Open sourcing my travel tips to tame the international road warrior in you

10-Common-Travel-Mistakes-You-Can-Avoid

10-Common-Travel-Mistakes-You-Can-Avoid

I travel a ton. 90% of it is international and always multi-city trips. I recently exchanged messages with a friend who asked how I do it.  So as I return home this one last time in 2015, I thought I’d light up a blog post on what I do to make travel a little easier:

  1. Water: I drink 3 liters of water in my hotel room every day. 1.5 is still and 1.5 is sparkling but thats my preference. I will usually consume another liter over the course of the work day. I learnt this from my friend and über traveller, Ray Wang. This is one of his secrets to maintaining mad amounts of energy.
  2. Exercise: I work out twice as hard when I travel because it gets me in the game immediately and I need that given my turnaround times. I’m also a big foodie so I need to make up for the debauchery. I’m careful to work out during my awake hours (in my home time zone) though. It can literally be a fatal move to mess with your sleep hours when your heart rate wants to be very low. So be careful.
  3. Luggage: Because I take gym gear along with me, I have to check in luggage which usually gets me into trouble. I’m the luckiest guy in the world when it comes to parking — I’ll find that one spot in Manhattan right outside the restaurant during dinner rush. But I will lose my bag 30% of the time. I just don’t stress about this — it is what it is. Find a single department store to get yourself 3 full attires. It’s really not as bad as it seems when it happens.
  4. Local: I’m a foodie. I like to constantly produce. And cooking is another form of craft for me. I make it a point to visit the local grocery store and bring home one new ingredient that I haven’t played with before. It’s a nice way to bring back memories of your travels when you open the kitchen pantry door.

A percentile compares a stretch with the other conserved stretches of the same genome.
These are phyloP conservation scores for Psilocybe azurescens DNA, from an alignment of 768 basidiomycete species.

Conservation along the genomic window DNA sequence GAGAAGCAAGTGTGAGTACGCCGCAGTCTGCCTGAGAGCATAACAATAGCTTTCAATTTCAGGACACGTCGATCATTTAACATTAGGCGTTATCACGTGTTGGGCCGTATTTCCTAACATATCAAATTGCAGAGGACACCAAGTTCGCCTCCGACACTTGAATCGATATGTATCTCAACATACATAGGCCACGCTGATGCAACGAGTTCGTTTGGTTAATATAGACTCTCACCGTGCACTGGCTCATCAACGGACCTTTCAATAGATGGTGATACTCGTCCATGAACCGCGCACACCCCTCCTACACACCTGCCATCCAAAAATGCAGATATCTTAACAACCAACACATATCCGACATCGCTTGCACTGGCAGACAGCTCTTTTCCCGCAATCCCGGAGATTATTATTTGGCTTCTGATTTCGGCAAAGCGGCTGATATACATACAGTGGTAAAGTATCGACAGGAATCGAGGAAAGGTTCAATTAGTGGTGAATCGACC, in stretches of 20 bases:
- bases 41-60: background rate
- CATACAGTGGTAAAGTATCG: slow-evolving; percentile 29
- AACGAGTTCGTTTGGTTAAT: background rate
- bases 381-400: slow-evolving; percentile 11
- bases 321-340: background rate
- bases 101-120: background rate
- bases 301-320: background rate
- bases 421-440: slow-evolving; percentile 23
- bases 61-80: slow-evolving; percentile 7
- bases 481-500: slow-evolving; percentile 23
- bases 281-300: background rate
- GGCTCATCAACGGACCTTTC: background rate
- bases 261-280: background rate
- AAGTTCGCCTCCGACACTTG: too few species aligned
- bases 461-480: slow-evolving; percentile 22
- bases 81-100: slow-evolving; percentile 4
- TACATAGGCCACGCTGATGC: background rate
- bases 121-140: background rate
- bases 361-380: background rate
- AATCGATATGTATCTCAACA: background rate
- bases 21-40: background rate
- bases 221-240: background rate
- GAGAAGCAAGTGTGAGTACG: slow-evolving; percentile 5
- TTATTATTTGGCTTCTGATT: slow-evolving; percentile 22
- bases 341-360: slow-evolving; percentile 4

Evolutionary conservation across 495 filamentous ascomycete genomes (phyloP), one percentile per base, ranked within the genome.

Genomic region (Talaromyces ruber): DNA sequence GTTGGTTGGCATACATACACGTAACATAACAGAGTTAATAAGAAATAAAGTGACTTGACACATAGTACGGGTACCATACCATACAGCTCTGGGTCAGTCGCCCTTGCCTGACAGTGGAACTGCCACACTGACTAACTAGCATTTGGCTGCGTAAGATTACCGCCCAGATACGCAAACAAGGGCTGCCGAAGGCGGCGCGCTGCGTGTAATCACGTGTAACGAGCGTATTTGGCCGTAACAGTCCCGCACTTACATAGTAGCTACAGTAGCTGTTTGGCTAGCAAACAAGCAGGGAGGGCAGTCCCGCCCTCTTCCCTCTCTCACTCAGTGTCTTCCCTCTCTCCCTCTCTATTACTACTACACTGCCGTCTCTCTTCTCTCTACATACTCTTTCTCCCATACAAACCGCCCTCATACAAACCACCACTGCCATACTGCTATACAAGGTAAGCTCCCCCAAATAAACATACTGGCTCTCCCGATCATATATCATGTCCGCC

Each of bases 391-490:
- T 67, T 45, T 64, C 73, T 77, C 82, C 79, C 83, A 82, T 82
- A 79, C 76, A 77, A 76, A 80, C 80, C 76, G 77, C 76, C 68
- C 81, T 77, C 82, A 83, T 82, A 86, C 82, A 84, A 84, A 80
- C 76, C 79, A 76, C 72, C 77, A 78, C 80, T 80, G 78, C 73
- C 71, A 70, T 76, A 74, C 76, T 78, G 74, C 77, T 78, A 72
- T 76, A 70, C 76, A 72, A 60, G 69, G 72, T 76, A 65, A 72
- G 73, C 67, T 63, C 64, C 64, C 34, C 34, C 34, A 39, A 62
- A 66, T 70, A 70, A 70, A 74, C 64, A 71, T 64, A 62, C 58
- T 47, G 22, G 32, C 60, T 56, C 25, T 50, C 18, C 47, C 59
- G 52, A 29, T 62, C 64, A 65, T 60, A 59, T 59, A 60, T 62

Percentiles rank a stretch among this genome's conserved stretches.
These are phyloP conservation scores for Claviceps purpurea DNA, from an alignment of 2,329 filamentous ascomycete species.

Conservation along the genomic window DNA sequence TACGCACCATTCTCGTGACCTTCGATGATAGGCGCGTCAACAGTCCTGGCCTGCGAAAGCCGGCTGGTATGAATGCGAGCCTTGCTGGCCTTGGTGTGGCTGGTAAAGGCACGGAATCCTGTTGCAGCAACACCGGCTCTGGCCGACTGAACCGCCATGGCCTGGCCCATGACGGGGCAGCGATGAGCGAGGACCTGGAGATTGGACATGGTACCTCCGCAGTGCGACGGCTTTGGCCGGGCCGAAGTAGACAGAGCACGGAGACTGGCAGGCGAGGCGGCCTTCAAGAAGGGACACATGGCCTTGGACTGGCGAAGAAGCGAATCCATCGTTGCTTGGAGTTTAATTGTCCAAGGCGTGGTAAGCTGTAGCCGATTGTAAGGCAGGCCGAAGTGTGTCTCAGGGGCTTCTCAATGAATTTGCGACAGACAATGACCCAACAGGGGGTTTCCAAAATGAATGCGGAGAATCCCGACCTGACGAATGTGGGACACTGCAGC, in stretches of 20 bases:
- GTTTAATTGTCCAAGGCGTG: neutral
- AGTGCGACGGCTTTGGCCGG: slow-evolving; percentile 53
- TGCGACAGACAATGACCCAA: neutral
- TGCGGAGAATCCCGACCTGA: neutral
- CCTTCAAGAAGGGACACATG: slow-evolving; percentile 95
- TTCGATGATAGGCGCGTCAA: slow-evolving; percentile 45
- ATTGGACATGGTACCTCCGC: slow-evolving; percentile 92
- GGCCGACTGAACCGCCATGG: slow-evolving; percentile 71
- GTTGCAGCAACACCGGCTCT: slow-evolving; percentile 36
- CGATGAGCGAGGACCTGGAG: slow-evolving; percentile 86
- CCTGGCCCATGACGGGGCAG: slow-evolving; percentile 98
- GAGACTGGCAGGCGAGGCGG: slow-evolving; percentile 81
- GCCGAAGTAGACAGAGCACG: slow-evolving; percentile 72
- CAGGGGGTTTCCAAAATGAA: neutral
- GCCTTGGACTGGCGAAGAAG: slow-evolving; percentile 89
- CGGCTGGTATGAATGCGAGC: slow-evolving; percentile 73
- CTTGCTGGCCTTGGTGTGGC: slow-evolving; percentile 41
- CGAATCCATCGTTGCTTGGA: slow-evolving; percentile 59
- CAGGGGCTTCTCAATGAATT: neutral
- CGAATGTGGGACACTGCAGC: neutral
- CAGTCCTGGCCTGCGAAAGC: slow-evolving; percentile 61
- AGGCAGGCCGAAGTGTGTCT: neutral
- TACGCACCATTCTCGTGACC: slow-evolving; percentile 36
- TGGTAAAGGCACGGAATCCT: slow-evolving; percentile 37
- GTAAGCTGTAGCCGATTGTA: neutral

5. Clothes: I never fold my shirts or suits. I keep them on hangers and transport them  inside a single plastic sheet that your laundromat sends them home in. I’ve found that the snug fit keeps them in place, more so than a typical suit bag. When I get to my hotel room, I hang my suits in the closet and my shirts as close to the shower as possible in the bathroom. I need to iron my shirt on the first day but beyond that, the steam from the shower every day opens up any leftover creases.
  6. Road Transport: I only use UberX if Uber is available. Uber is $39-$60 from my house/airport vs $90 in a cab or $130 in a town car. My only ask when I take a cab is a quiet ride as I’m usually on a call and UberX gives me that. Ride-sharing in general may not be as reliable everywhere so give yourself ample time when it’s a new city. For instance, in Bangalore, I had an Uber driver cancel on me 20 minutes after accepting the ride and I was late for my next meeting. I almost always use the local subway over cabs if I’m in an urban setting anywhere in the world.
  7. Transit: I’ve learned this the hard way but I only transit through airports where at least 70% of its foot traffic is people passing through. These airports are wired to move luggage, terminal transfers and security, fast. The risk of missing your connecting flight or losing your luggage is super high in other airports. Frankfurt, Incheon, Singapore first, then London, Dubai. And I avoid EWR like the plague. If you must transit through another airport, don’t believe anyone who says that less than two hours of transit time is adequate to get your bags transferred and account for delays. It’s not.
  8. You can cut your travel: I’ve gotten better and better overtime at demanding higher ROI from my trips by setting criteria for when I will travel. I’m not fantastic at this yet but I’m getting there. It saves a LOT of money at the end of the year.
  9. La Famiglia: I speak to my family on FaceTime two if not three times a day, even if it’s for just 2 minutes to say hi or show them the view from my hotel room. The kids get a kick out of it and that makes my day. I’ve also made it a habit to call my parents when I’m in cabs. This is a great habit as I now instinctively think of it as soon as I’m settled in my seat. As a result I speak with them 30% more every year. We all strive to live high performing work lives and I’m particularly proud that I’ve found a way to amp up my performance in this area as well.

Wish you all safe travels during the holidays.

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